“One Small Step for Cow. . .” (Los Angeles Times).   NADG (1-10-20).  The ”tremendous environmental costs to eating cows” [methane etc.] led to plant-based Impossible Foods receiving one of the UN Global Climate Action Awards in 2019.


New Film:  Test Subjects. PETA Global  (Winter 2020).
How Three PETA Scientists Are changing the Face of Scientific Research, by their opposition to cruelty to animals in testing.  Visit to watch the film.

“Stop These Men! Notorious Experimenters Hold Animals at Knifepoint.”  PETA Global (Winter 2020).  Shreesh Mysore and Joshua Gordon by making helpless animals undergo terrifying experiments.  Take action: go to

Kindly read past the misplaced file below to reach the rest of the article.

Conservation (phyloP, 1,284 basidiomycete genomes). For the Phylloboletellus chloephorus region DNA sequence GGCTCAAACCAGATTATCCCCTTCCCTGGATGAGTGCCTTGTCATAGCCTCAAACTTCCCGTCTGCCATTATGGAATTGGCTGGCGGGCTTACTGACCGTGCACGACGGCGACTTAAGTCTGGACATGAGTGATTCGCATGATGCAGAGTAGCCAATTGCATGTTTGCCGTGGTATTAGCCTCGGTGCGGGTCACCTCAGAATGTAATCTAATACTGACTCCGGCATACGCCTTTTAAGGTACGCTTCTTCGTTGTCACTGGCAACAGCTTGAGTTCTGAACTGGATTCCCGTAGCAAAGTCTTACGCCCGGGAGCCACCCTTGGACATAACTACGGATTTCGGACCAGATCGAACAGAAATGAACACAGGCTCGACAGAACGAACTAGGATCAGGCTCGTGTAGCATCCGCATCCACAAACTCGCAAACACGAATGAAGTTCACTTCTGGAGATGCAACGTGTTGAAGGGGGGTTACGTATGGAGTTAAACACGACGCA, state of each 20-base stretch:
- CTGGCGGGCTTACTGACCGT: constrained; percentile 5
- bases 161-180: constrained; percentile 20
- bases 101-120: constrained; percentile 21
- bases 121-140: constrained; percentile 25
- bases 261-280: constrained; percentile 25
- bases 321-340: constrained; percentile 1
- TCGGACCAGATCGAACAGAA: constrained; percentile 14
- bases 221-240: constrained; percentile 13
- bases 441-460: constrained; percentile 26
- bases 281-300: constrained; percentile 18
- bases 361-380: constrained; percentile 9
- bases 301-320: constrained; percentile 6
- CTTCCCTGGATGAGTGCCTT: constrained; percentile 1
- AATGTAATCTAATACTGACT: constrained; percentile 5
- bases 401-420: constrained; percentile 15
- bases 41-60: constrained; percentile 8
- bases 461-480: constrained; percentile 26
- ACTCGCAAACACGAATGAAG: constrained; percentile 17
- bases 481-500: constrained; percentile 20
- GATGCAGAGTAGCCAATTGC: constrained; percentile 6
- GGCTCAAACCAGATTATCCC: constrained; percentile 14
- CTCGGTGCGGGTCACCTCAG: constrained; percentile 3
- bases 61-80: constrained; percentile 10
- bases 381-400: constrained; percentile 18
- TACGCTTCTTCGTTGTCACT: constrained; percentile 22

“Forgotten Animals.”  Good Medicine (Spring 2019).  Four articles against cruel animal testing.  GM is published by the Physicians Committee for Responsible Medicine.  See “Physicians Committee Is Top 10 Health Influencer in China.”

(Spring 2019).

Meat eating at center of covid-19 pandemic (from David)

Now Is the Time to End the Oppression of Nonhuman Animals by David Nibert
At this tragic moment in history, circumstances are crying out for policies and legislation that will rapidly promote the development of a global, plant-based food system.


Nathan Owens.  “Tyson invests in Faux Shrimp.”   NADG (9-6-19).  Tyson is making waves with its latest investment in plant-based foods.”

Claire Williams.  “Groups Doubt Tyson’s No-Abuse Data.”  NADG (3-19-16). 


Eamon Whalen.  “Meatheads.”  The Nation (June 29/July 6, 2020), 8pp. 

   Beef for the right wing.   For virility and “’a more pure-blooded race’” we need to eat more meat.